Call it what you will, acro yoga, acrobatic yoga or couples yoga on steroids! This hybrid of yoga, partner dance, gymnastics, ballet—and of course, acrobatics—is one of the hottest new trends in yoga.
Peruse social media videos and you’ll undoubtedly come across scores of videos showing couples—a “base” and a “flyer”—flowing through seemingly effortless sequences as the base (the one on the floor) uses hands and feet to maneuver the flyer through acrobatic yoga poses. One go at it, as a base or a flyer, will have you convinced that while acrobatic yoga looks seamless and flowing, it is incredibly physically challenging work that demands strength, agility, flexibility and most importantly, trust.
Yoga Basics recently caught up with Lex Peters, an emerging acrobatic yoga teacher and coach on the East Coast. Acrobatic sessions with Peters, who coaches just outside Philadelphia, are physically tough and will challenge one’s stamina, strength and flexibility. You can count on him to lead you on an equally rigorous inward journey.
Yoga Basics: Anyone who has ever worked with you knows how much you love this practice. What drew you to acrobatic yoga—and why do you love it so much?
Lex Peters: Initially it was a way for me to really embrace this capacity of movement that I have. It was the next thing that I could spend a lot of time doing that allowed me to grow and fulfill my capacity for movement. It’s really creative. I’ve been able to utilize all the other experiences and places that I draw references from and inspiration to create a lot of movement and motion design.
YB: How is acrobatic yoga “yogic” for you?
LP: The practice itself [is yogic], and the environment that grows around [the practice] is inclusive and supportive. It requires very little effort to integrate yourself because of the openness of the environment and the participants. You can orchestrate the path you want, and [there’s] nothing rigid about the way that these things have to occur.
YB: Yoga can be such a personal experience, how do we “go there” with someone else?
LP: The impact of a positive individual practice does not belong to yourself. It’s something you share with others. It might be something that manifests itself later, maybe in an hour or later that day. [During acrobatic yoga], within the collaborative experience between two individuals, the immediacy of trying to accommodate and care for the other person is right there. There is no delay.
YB? How does one get started with acrobatic yoga?
LP: Once an individual has made the decision to show up, that moment of vulnerability, of insecurity, of fear, of not knowing what will occur has fallen away. Just showing up indicates you’ve already gone through the process of [beginning to] resolve those fears.
YB: Acrobatic yoga can be intensely intimidating for anyone who has never been upside-down or who doesn’t necessarily enjoy being upside-down—much less balancing on someone else’s hands! Can you work through that in acrobatic yoga?
LP: Fear in the practice is real [but] you can achieve the ability to overcome those fears. The extent [of overcoming] stems from the individual being able to recognize their fears in life. [Acrobatic yoga] creates this synergy that bleeds beyond practice [into] life where fear becomes something that is no longer debilitating. Being able to become comfortable and accept that you [can] achieve what you once thought was far out of your league or too scary is really important and embedded in this practice.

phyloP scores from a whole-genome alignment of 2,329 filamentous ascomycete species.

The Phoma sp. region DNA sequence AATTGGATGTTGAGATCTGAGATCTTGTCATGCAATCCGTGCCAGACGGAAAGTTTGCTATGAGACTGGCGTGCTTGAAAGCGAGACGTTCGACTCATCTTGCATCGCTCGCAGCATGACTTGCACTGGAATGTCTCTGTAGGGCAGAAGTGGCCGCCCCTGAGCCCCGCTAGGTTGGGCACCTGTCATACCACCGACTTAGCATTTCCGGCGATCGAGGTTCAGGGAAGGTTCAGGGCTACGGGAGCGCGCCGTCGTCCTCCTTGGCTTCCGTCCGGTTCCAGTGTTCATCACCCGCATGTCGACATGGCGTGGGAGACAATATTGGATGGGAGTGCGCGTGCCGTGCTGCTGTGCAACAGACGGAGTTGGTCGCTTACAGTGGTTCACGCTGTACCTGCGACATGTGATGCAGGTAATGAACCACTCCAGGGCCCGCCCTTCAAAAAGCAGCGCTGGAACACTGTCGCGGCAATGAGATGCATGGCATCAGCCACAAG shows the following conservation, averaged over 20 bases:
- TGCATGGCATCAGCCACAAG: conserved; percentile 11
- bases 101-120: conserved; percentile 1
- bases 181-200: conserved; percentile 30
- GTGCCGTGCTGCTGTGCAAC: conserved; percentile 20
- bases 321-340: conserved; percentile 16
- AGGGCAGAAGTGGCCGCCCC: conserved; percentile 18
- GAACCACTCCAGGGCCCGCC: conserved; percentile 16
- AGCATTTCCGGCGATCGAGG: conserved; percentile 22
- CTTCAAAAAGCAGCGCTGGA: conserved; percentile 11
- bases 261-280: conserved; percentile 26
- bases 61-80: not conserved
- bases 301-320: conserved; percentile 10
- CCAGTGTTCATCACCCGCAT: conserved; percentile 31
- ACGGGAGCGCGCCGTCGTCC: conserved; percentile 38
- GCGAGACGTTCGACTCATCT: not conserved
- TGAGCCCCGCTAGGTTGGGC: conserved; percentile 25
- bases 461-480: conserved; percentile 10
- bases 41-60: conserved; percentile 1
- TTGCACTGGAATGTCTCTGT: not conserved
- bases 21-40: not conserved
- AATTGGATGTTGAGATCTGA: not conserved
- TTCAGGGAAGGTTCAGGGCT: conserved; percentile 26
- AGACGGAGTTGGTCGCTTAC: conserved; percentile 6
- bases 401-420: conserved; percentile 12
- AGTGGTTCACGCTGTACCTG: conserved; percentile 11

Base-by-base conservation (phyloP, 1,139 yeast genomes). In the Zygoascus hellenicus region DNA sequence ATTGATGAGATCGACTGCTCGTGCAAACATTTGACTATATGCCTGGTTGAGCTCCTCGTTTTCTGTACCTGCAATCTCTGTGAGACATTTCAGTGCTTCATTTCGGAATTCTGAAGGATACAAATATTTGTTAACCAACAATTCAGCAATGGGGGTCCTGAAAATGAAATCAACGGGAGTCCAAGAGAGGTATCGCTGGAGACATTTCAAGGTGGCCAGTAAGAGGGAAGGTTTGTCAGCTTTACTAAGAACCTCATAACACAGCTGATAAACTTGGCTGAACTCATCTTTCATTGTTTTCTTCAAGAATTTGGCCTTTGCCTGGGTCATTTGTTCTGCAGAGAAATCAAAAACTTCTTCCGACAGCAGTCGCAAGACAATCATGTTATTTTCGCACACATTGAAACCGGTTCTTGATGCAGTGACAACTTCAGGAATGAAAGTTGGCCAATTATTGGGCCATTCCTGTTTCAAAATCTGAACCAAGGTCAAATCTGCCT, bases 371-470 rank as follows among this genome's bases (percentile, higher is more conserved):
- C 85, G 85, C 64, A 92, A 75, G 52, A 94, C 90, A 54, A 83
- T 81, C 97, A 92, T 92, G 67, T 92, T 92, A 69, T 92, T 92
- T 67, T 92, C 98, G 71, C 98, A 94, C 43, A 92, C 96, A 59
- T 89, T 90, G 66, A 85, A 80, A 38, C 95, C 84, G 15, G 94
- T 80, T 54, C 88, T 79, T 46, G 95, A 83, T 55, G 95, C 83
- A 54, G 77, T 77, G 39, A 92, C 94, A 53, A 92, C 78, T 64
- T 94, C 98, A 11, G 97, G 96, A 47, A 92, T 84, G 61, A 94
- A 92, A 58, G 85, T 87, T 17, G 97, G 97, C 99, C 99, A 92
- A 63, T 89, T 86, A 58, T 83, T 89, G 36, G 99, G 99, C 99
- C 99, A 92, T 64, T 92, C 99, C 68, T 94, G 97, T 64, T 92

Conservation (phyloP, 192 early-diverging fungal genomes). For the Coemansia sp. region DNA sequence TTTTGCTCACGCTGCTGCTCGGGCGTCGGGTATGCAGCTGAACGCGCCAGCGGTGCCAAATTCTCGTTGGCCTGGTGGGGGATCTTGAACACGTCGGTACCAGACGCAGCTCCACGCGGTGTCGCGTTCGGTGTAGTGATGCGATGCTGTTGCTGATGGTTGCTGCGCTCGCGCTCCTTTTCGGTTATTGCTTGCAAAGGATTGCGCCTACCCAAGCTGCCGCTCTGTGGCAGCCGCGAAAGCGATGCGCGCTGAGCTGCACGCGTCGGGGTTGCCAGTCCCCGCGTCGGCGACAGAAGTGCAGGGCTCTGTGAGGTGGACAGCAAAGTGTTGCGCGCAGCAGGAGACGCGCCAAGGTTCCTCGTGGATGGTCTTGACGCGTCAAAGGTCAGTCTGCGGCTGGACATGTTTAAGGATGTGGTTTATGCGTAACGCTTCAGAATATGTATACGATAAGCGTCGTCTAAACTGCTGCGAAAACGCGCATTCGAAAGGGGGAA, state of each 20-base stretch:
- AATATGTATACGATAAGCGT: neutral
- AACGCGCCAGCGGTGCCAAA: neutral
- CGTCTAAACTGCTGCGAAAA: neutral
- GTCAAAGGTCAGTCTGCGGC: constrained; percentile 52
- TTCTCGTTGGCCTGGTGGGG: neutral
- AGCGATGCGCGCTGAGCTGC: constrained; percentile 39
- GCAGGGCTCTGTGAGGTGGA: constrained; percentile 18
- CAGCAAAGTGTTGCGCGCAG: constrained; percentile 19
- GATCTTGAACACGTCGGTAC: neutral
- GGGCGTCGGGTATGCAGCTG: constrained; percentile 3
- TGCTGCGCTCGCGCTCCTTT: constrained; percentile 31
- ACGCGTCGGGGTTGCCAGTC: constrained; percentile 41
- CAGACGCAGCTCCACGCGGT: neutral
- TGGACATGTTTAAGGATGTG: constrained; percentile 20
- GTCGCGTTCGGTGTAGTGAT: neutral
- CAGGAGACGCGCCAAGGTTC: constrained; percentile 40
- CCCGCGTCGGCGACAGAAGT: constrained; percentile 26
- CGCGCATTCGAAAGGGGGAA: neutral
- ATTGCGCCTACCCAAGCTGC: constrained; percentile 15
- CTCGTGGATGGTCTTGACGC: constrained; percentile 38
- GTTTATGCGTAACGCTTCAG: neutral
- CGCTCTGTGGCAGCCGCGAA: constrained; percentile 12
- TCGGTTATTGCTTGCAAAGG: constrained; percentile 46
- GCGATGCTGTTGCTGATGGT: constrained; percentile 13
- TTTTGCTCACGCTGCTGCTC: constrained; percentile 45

YB: What do you typically find gets in the way of someone trying acrobatic yoga?
LP: Culturally in America we encourage men to be very confident to a point where they may not know what they are doing, have this exuberance and confidence that they are going to do this really well. So often you have to ratchet back the miseducation [to] allow them to create an accurate self-assessment of what they can do at that moment and not bruise their ego. You catch yourself over and over again and have to become savvy on keeping them motivated.
YB: And women?
LP: The opposite. A lot of them have this amazing capacity to do this but because of the larger forces that shape the female experience in America, they tend to doubt their capacity and capabilities. They demonstrate all the wonderful proficiencies to do this really well, yet they don’t have the confidence to go and execute it… . We can create opportunities for women to understand their capacity and demonstrate that and grow with that capacity, and see that they are more capable than they [think they] are and get rid of fear that holds them back.
YB: Does yoga philosophy factor into acrobatic yoga?
LP: Absolutely. I’m not versed in Sanskrit but … [yoga] has allowed me to gain a deeper understanding of the psychology of the individual. I figured out that [acrobatic yoga] is in tandem with yoga and the yogic approach of creating a transformative practice—a practice allows for individuals to connect to themselves and be in the present.
YB: You often refer to the “living truth” when you are teaching acrobatic yoga. Explain what you mean by that.
LP: I find it really interesting when an individual chooses to make strong assertions about something. Their assertions seem static at times. Knowledge is alive, what we consider to be ‘truth’ is alive… . What you think you hold so dear, as in “this is how it is, [this] how it’s done,” will continue to evolve because more minds will look at it and refine it, or an individual with exceptional capacity and intellect will approach it and redefine it. That means truth is alive. If you make a strong dogma toward one thing, recognize that what you know right now will inevitably change. It’s guaranteed.
Peters has shared hundreds of videos through his website Acrobatic Yoga Motion Design.
Have you tried acrobatic yoga yet? If not, do you plan to?
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